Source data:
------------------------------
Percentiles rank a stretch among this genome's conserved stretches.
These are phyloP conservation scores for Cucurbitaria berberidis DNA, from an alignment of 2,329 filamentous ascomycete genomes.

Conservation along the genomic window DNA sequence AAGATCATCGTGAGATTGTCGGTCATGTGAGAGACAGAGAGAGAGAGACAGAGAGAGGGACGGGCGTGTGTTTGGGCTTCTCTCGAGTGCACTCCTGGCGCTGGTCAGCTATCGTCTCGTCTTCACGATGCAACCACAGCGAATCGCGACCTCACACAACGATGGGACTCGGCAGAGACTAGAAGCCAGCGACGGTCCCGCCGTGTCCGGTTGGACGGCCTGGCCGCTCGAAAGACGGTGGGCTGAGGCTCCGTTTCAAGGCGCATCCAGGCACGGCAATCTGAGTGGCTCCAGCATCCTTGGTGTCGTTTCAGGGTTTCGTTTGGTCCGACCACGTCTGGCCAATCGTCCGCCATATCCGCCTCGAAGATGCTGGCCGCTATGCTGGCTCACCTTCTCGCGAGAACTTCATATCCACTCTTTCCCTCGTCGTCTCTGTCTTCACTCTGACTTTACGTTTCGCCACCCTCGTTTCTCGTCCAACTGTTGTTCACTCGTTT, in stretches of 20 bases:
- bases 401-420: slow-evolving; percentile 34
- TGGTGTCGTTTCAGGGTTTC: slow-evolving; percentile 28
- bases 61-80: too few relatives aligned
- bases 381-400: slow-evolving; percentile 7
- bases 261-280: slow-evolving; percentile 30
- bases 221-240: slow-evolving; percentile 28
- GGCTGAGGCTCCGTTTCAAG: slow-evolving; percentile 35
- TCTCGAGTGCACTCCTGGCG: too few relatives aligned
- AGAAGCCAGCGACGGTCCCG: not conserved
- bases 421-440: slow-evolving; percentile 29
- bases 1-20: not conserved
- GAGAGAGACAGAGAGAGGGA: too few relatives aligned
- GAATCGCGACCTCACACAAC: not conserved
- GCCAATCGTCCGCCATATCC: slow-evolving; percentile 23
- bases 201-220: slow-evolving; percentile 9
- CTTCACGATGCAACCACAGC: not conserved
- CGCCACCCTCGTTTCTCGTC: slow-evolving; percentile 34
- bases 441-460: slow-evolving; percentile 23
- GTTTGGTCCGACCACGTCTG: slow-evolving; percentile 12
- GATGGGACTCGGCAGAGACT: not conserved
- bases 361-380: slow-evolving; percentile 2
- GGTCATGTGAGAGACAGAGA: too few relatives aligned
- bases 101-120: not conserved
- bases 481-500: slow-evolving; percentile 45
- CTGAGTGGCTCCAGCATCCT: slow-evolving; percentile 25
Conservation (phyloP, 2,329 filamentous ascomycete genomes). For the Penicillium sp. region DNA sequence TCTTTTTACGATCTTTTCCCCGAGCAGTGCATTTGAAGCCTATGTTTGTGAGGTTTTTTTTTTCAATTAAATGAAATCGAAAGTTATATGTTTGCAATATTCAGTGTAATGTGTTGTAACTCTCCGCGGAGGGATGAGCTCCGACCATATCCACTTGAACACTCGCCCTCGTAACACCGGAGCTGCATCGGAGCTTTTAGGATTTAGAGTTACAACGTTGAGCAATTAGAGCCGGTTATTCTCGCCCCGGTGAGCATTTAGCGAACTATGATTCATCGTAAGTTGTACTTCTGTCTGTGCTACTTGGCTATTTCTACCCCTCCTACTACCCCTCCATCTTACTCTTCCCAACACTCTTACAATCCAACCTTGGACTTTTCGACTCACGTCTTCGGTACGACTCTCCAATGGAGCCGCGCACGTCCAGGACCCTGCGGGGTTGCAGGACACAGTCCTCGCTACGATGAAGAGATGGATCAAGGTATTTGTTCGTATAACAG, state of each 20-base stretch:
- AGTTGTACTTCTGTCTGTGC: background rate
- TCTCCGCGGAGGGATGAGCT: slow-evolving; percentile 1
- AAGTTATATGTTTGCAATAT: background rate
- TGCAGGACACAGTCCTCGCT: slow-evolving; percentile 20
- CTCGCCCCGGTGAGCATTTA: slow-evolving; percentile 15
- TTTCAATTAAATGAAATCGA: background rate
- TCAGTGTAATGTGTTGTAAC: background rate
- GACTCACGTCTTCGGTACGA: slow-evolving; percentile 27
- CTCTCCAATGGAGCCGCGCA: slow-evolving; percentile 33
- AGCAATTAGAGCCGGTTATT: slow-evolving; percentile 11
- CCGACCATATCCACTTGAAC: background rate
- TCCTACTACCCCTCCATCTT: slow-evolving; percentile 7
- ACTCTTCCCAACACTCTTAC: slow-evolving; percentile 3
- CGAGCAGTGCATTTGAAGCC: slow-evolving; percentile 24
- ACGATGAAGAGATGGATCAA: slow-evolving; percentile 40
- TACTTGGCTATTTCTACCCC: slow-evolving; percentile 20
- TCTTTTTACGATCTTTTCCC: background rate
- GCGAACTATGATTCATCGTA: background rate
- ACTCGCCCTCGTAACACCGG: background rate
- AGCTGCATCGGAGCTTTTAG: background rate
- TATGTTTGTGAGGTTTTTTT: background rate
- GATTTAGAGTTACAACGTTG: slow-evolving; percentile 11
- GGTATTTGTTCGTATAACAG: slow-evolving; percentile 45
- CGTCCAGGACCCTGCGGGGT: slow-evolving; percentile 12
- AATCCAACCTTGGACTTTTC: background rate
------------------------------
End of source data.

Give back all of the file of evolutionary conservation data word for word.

Percentiles rank a stretch among this genome's conserved stretches.
These are phyloP conservation scores for Cucurbitaria berberidis DNA, from an alignment of 2,329 filamentous ascomycete genomes.

Conservation along the genomic window DNA sequence AAGATCATCGTGAGATTGTCGGTCATGTGAGAGACAGAGAGAGAGAGACAGAGAGAGGGACGGGCGTGTGTTTGGGCTTCTCTCGAGTGCACTCCTGGCGCTGGTCAGCTATCGTCTCGTCTTCACGATGCAACCACAGCGAATCGCGACCTCACACAACGATGGGACTCGGCAGAGACTAGAAGCCAGCGACGGTCCCGCCGTGTCCGGTTGGACGGCCTGGCCGCTCGAAAGACGGTGGGCTGAGGCTCCGTTTCAAGGCGCATCCAGGCACGGCAATCTGAGTGGCTCCAGCATCCTTGGTGTCGTTTCAGGGTTTCGTTTGGTCCGACCACGTCTGGCCAATCGTCCGCCATATCCGCCTCGAAGATGCTGGCCGCTATGCTGGCTCACCTTCTCGCGAGAACTTCATATCCACTCTTTCCCTCGTCGTCTCTGTCTTCACTCTGACTTTACGTTTCGCCACCCTCGTTTCTCGTCCAACTGTTGTTCACTCGTTT, in stretches of 20 bases:
- bases 401-420: slow-evolving; percentile 34
- TGGTGTCGTTTCAGGGTTTC: slow-evolving; percentile 28
- bases 61-80: too few relatives aligned
- bases 381-400: slow-evolving; percentile 7
- bases 261-280: slow-evolving; percentile 30
- bases 221-240: slow-evolving; percentile 28
- GGCTGAGGCTCCGTTTCAAG: slow-evolving; percentile 35
- TCTCGAGTGCACTCCTGGCG: too few relatives aligned
- AGAAGCCAGCGACGGTCCCG: not conserved
- bases 421-440: slow-evolving; percentile 29
- bases 1-20: not conserved
- GAGAGAGACAGAGAGAGGGA: too few relatives aligned
- GAATCGCGACCTCACACAAC: not conserved
- GCCAATCGTCCGCCATATCC: slow-evolving; percentile 23
- bases 201-220: slow-evolving; percentile 9
- CTTCACGATGCAACCACAGC: not conserved
- CGCCACCCTCGTTTCTCGTC: slow-evolving; percentile 34
- bases 441-460: slow-evolving; percentile 23
- GTTTGGTCCGACCACGTCTG: slow-evolving; percentile 12
- GATGGGACTCGGCAGAGACT: not conserved
- bases 361-380: slow-evolving; percentile 2
- GGTCATGTGAGAGACAGAGA: too few relatives aligned
- bases 101-120: not conserved
- bases 481-500: slow-evolving; percentile 45
- CTGAGTGGCTCCAGCATCCT: slow-evolving; percentile 25
Conservation (phyloP, 2,329 filamentous ascomycete genomes). For the Penicillium sp. region DNA sequence TCTTTTTACGATCTTTTCCCCGAGCAGTGCATTTGAAGCCTATGTTTGTGAGGTTTTTTTTTTCAATTAAATGAAATCGAAAGTTATATGTTTGCAATATTCAGTGTAATGTGTTGTAACTCTCCGCGGAGGGATGAGCTCCGACCATATCCACTTGAACACTCGCCCTCGTAACACCGGAGCTGCATCGGAGCTTTTAGGATTTAGAGTTACAACGTTGAGCAATTAGAGCCGGTTATTCTCGCCCCGGTGAGCATTTAGCGAACTATGATTCATCGTAAGTTGTACTTCTGTCTGTGCTACTTGGCTATTTCTACCCCTCCTACTACCCCTCCATCTTACTCTTCCCAACACTCTTACAATCCAACCTTGGACTTTTCGACTCACGTCTTCGGTACGACTCTCCAATGGAGCCGCGCACGTCCAGGACCCTGCGGGGTTGCAGGACACAGTCCTCGCTACGATGAAGAGATGGATCAAGGTATTTGTTCGTATAACAG, state of each 20-base stretch:
- AGTTGTACTTCTGTCTGTGC: background rate
- TCTCCGCGGAGGGATGAGCT: slow-evolving; percentile 1
- AAGTTATATGTTTGCAATAT: background rate
- TGCAGGACACAGTCCTCGCT: slow-evolving; percentile 20
- CTCGCCCCGGTGAGCATTTA: slow-evolving; percentile 15
- TTTCAATTAAATGAAATCGA: background rate
- TCAGTGTAATGTGTTGTAAC: background rate
- GACTCACGTCTTCGGTACGA: slow-evolving; percentile 27
- CTCTCCAATGGAGCCGCGCA: slow-evolving; percentile 33
- AGCAATTAGAGCCGGTTATT: slow-evolving; percentile 11
- CCGACCATATCCACTTGAAC: background rate
- TCCTACTACCCCTCCATCTT: slow-evolving; percentile 7
- ACTCTTCCCAACACTCTTAC: slow-evolving; percentile 3
- CGAGCAGTGCATTTGAAGCC: slow-evolving; percentile 24
- ACGATGAAGAGATGGATCAA: slow-evolving; percentile 40
- TACTTGGCTATTTCTACCCC: slow-evolving; percentile 20
- TCTTTTTACGATCTTTTCCC: background rate
- GCGAACTATGATTCATCGTA: background rate
- ACTCGCCCTCGTAACACCGG: background rate
- AGCTGCATCGGAGCTTTTAG: background rate
- TATGTTTGTGAGGTTTTTTT: background rate
- GATTTAGAGTTACAACGTTG: slow-evolving; percentile 11
- GGTATTTGTTCGTATAACAG: slow-evolving; percentile 45
- CGTCCAGGACCCTGCGGGGT: slow-evolving; percentile 12
- AATCCAACCTTGGACTTTTC: background rate